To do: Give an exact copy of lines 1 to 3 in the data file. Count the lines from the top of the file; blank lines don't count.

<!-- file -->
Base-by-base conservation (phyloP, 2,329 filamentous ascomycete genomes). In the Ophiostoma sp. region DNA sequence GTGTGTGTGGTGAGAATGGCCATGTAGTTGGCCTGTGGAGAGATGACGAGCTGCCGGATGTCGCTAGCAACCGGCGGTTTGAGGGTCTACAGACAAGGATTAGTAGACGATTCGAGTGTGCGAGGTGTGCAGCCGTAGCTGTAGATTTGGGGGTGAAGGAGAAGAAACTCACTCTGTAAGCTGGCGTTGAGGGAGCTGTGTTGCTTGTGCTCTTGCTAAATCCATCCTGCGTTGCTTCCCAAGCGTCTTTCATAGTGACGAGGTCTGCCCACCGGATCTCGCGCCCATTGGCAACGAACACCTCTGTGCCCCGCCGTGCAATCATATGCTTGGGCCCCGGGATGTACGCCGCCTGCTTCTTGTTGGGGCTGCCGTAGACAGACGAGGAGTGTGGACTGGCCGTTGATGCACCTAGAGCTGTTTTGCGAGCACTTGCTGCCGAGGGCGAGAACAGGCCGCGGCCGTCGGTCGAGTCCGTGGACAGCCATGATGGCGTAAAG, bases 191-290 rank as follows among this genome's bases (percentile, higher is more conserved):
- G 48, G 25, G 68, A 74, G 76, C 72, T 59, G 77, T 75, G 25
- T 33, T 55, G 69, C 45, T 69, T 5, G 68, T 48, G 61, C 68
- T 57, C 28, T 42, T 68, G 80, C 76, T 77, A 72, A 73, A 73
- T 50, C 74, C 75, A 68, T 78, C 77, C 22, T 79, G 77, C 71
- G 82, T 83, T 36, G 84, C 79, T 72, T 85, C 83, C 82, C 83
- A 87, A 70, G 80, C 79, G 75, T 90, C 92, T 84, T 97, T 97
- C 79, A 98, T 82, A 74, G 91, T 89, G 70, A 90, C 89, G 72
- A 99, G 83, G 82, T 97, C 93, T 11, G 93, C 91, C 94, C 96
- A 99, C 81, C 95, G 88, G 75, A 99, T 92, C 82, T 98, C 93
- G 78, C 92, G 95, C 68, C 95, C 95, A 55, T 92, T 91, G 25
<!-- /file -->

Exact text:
Base-by-base conservation (phyloP, 2,329 filamentous ascomycete genomes). In the Ophiostoma sp. region DNA sequence GTGTGTGTGGTGAGAATGGCCATGTAGTTGGCCTGTGGAGAGATGACGAGCTGCCGGATGTCGCTAGCAACCGGCGGTTTGAGGGTCTACAGACAAGGATTAGTAGACGATTCGAGTGTGCGAGGTGTGCAGCCGTAGCTGTAGATTTGGGGGTGAAGGAGAAGAAACTCACTCTGTAAGCTGGCGTTGAGGGAGCTGTGTTGCTTGTGCTCTTGCTAAATCCATCCTGCGTTGCTTCCCAAGCGTCTTTCATAGTGACGAGGTCTGCCCACCGGATCTCGCGCCCATTGGCAACGAACACCTCTGTGCCCCGCCGTGCAATCATATGCTTGGGCCCCGGGATGTACGCCGCCTGCTTCTTGTTGGGGCTGCCGTAGACAGACGAGGAGTGTGGACTGGCCGTTGATGCACCTAGAGCTGTTTTGCGAGCACTTGCTGCCGAGGGCGAGAACAGGCCGCGGCCGTCGGTCGAGTCCGTGGACAGCCATGATGGCGTAAAG, bases 191-290 rank as follows among this genome's bases (percentile, higher is more conserved):
- G 48, G 25, G 68, A 74, G 76, C 72, T 59, G 77, T 75, G 25
- T 33, T 55, G 69, C 45, T 69, T 5, G 68, T 48, G 61, C 68